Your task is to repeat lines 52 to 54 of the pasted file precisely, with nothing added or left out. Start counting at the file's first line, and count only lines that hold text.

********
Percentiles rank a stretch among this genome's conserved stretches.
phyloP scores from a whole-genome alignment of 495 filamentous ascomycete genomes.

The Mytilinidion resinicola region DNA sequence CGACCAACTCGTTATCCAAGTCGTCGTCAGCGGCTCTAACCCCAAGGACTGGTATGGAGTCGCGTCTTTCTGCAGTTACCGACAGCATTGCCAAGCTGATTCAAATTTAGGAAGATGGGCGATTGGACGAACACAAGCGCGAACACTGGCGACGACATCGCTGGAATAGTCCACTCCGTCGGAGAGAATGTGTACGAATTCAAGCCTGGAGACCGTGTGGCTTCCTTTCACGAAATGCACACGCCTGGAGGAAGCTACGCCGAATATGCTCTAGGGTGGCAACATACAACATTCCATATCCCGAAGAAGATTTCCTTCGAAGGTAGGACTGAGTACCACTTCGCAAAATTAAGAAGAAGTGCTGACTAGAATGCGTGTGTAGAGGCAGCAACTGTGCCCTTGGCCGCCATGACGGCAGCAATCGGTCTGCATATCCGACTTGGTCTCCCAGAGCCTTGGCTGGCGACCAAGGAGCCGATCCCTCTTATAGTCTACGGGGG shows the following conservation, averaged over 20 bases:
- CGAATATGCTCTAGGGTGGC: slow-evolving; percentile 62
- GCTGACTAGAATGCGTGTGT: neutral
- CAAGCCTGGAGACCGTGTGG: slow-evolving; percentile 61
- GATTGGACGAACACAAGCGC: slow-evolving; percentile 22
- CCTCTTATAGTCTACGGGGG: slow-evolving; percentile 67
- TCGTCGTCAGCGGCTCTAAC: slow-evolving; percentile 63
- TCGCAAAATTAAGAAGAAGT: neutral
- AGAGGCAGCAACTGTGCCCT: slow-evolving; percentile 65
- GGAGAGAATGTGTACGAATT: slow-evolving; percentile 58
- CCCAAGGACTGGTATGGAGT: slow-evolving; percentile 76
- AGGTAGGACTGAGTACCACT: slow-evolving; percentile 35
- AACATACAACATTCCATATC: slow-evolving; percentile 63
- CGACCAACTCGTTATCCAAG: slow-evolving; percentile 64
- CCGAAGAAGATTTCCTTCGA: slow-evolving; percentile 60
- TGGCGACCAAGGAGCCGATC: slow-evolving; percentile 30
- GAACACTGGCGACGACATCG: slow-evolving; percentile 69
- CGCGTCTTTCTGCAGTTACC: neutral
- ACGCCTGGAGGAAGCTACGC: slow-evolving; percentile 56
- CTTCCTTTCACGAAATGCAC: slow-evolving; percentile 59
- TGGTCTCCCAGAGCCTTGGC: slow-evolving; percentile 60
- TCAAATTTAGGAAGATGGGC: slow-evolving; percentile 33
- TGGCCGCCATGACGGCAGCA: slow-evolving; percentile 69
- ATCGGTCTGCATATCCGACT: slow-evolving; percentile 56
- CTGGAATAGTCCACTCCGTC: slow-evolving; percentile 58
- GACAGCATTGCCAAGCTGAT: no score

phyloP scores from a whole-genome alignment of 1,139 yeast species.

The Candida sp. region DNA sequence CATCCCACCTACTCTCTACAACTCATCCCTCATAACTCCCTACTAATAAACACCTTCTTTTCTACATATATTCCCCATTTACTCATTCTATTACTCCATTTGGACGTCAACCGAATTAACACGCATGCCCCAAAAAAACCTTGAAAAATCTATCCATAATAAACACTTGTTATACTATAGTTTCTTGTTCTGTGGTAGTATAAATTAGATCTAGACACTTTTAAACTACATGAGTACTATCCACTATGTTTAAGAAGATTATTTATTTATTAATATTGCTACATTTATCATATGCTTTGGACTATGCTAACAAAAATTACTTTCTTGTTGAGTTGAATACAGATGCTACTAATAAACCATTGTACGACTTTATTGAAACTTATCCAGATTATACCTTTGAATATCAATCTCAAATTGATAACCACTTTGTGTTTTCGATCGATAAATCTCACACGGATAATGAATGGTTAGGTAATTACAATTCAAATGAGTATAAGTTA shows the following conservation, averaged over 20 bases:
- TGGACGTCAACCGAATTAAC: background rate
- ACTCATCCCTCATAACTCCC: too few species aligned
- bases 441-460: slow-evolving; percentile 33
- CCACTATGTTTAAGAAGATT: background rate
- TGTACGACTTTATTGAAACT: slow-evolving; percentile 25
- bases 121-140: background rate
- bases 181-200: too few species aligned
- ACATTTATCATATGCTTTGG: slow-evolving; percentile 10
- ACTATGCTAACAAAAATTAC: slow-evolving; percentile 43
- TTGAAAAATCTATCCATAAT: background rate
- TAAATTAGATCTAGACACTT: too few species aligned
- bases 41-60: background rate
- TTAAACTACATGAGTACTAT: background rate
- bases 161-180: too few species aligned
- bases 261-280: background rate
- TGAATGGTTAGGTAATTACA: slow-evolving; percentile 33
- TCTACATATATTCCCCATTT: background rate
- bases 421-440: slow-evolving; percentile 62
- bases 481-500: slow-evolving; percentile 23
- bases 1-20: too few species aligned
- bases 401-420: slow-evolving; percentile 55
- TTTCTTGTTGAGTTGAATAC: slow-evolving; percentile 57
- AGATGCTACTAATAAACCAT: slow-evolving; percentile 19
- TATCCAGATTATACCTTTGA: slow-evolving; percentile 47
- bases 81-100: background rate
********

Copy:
- TTTCTTGTTGAGTTGAATAC: slow-evolving; percentile 57
- AGATGCTACTAATAAACCAT: slow-evolving; percentile 19
- TATCCAGATTATACCTTTGA: slow-evolving; percentile 47